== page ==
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One day we will have identified the genes that cause a variety of cancers. We already have done this from Breast, Ovarian and Cervical cancers. Discoveries of genes that produce certain types of leukemia have treatments based upon genes that cause the disease. Today, we are seeing discoveries like this one and our future will hold the possibility that we can diagnose and treat these diseases early in their course and save lives. One day we will supply a drop of blood and hundreds of disease markers will be analyzed. That day is getting closer and closer.

Tags: cancer, genes

 

“Regular use of aspirin may lower the risk of pancreatic cancer by nearly 50%, according to a new study published in the journal Cancer Epidemiology, Biomarkers, and Prevention”. Such a simple step to take for our entire readership, just one baby aspirin a day not only reduces the risk of pancreatic cancer, but heart disease as well. I give this advice to my friends and family always when asked about the things we can do. My speech includes daily exercise and diet that is not reach in sugars or fats as well

Tags: aspirin, heart disease, cancer, biomarkers

 

People with a rare genetic mutation in the gene encoding apolipoprotein C3 (APOC3) not only have lower plasma triglyceride levels, they also have a decreased risk of developing coronary heart disease (CHD), researchers report in two independent studies published online June 18, 2014, in the New England Journal of Medicine [1,2]. This could eventually lead to the development of new drugs that mimic this genetic effect, although that potential therapy is far away.

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They further reported that the gene is present in one out of 150 people. I wonder if the old age in my mother’s family line (Her father died at age 102 who was also 5 foot tall and weighted 300 lbs, and her grandmother died at 114 years old) reflected that they may have had this particular genetic coding. Her diet was terrible by today’s standards, so this might explain her long life.

Tags: heart disease, genetic mutation, prevention

 

Snippet from the article:

Franchesca BassSo You Think You Can Dance has done it again in Season 11 with another unforgettable dancer and audition courtesy of Franchesca Bass.

The 18-year-old dancer from Indiana was born with Alopecia Areata which made her stand out automatically in appearance but even more with her dancing. She took her condition and used it to her advantage by creating a character for her performance. She called herself an alien who was afraid to be around others. And holy crap, did she deliver. Her alien side came alive and got her a ticket straight through to Vegas.

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Read the rest — ‘SYTYCD’s Stunning Franchesca Bass Doesn’t Let Her Condition Weigh Her Down

Check out the video of her dancing on YouTube or at the link above. This teen was empowered by her alopecia totalis or alopecia universalis, and used it in her dance routine to make it to the next round of this reality TV show.

Tags: alopecia areata, hairloss, hair loss, so you think you can dance, fox, sytycd

 

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Question: I may have to have chemotherapy. Will I go bald?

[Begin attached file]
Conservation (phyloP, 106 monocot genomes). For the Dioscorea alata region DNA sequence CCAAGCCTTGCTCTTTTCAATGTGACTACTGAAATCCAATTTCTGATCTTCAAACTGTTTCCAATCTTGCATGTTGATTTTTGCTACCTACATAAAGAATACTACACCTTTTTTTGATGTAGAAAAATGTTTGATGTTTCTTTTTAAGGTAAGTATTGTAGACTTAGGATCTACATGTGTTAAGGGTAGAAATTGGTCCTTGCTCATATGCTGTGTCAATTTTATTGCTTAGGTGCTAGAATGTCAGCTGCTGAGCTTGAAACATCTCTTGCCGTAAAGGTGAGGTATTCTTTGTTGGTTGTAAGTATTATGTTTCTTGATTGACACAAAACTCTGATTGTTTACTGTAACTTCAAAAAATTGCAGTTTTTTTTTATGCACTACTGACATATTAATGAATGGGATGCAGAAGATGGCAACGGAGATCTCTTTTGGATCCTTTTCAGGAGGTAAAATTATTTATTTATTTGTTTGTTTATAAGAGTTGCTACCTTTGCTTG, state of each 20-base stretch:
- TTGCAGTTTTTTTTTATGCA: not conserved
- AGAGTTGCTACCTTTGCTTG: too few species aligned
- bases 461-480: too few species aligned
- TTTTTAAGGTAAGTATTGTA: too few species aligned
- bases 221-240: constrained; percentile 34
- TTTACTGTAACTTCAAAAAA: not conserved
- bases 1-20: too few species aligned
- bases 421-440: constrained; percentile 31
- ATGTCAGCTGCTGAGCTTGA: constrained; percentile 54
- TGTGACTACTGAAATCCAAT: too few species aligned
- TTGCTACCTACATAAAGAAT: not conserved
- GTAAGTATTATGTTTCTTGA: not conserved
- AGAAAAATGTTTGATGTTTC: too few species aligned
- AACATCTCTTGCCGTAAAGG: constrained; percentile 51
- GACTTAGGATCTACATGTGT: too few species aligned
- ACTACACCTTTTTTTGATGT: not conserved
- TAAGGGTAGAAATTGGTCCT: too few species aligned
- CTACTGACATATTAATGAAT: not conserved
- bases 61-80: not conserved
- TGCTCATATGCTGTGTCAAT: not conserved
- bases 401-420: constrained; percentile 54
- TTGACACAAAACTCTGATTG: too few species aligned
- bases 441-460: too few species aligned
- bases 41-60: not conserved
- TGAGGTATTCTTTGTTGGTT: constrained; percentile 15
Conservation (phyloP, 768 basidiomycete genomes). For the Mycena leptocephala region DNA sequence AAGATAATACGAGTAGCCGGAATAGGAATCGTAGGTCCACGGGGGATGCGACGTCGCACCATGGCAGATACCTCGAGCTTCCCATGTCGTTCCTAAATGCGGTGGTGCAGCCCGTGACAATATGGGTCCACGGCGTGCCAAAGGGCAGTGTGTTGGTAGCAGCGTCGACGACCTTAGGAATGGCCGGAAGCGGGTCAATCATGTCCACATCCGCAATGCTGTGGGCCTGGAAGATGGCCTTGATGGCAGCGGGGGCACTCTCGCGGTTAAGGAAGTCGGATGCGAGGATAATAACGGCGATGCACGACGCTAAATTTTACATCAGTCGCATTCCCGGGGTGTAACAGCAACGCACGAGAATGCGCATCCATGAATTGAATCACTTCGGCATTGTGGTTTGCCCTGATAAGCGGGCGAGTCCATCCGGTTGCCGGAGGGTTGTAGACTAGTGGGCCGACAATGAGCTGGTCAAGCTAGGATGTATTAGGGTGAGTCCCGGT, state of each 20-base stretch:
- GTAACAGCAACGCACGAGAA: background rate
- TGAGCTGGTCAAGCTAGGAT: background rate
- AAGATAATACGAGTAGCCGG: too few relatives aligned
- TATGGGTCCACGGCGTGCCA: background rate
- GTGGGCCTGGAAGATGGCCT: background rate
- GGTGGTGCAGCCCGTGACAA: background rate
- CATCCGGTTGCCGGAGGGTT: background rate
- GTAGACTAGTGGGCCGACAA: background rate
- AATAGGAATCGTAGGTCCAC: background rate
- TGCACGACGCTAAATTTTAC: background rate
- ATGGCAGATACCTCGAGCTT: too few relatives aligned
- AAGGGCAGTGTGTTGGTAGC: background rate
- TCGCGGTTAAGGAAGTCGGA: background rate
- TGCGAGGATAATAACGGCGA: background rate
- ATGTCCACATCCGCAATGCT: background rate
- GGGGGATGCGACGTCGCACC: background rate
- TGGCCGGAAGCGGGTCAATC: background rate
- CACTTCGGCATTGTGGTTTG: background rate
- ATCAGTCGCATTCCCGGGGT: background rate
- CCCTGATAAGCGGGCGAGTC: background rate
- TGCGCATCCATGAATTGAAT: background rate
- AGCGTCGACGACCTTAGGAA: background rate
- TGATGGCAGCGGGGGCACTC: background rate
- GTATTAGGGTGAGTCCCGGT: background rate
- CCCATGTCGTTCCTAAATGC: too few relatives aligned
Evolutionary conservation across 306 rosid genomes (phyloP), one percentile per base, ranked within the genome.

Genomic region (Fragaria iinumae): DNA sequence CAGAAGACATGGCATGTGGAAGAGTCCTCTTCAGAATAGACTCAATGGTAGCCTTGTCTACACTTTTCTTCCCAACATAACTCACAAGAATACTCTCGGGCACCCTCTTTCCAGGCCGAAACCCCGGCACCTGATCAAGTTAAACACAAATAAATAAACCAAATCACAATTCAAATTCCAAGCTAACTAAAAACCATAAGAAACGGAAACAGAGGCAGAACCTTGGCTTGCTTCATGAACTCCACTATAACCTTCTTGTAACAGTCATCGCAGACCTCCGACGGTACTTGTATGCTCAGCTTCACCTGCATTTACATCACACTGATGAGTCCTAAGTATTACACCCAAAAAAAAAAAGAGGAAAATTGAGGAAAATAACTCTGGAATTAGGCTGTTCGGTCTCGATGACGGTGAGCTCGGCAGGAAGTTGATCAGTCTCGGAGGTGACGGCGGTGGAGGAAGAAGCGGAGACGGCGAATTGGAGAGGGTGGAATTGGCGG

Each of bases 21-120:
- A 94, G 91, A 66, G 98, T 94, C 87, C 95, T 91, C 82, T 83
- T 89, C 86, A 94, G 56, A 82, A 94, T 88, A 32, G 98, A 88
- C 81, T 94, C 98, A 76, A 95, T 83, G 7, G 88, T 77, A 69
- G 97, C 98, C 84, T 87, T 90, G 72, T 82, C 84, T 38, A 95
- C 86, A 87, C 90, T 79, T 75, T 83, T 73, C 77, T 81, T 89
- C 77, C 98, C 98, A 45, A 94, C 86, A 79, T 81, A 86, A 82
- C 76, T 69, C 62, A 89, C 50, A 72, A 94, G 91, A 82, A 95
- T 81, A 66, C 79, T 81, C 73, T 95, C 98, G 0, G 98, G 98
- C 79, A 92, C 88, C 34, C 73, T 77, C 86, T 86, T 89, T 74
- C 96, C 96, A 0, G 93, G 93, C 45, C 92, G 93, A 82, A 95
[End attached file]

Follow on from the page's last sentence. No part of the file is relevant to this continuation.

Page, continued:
Answer: Hair loss is not certain with chemotherapy. Whether you lose hair depends upon the medication and dose your doctor prescribes.

Chemotherapy is a systemic treatment that uses drugs to kill malignant cells, bacteria, viruses and fungi. Chemotherapy drugs are used to treat cancer, bone marrow diseases, rheumatoid arthritis and lupus. The drugs can be given by injection or taken orally. There are also topical creams.

Chemotherapy drugs attack rapidly growing cancer cells. They also attack other rapidly growing cells in your body such as those in your hair roots. Each patient reacts differently to these drugs. Some newer chemotherapy drugs may cause fewer side effects.

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Read the rest — Does Chemotherapy Always Cause Hair Loss?

This is a pretty good write-up about chemo and hair loss.

Tags: hairloss, hair loss, chemo, chemotherapy, cancer

 

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For more than a century, doctors have dreamed of using the body’s own defenses to keep cancer in check, but most efforts either did nothing or over-revved the immune system causing terrible side effects or even death.

A half dozen experimental trials presented at the ongoing American Society of Clinical Oncology conference in Chicago show that researchers are finally making significant progress in both melanoma where therapies began, as well as in other cancers.

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Read the rest at USA Today — Immune therapies improve treatment of cancers

Cancer can put the “brakes” on the immune system, and a skin cancer treatment called Yervoy was the first to take these brakes off. There’s now “several new papers looking at lifting two different brakes that seem to be more effective with fewer side effects.

Immunotherapy appears to help treat those with bladder, genitourinary, head and neck cancers, and malignant brain tumors, as well as melanoma and lung cancer.

Tags: cancer, immune system, immunotherapy, cancer treatment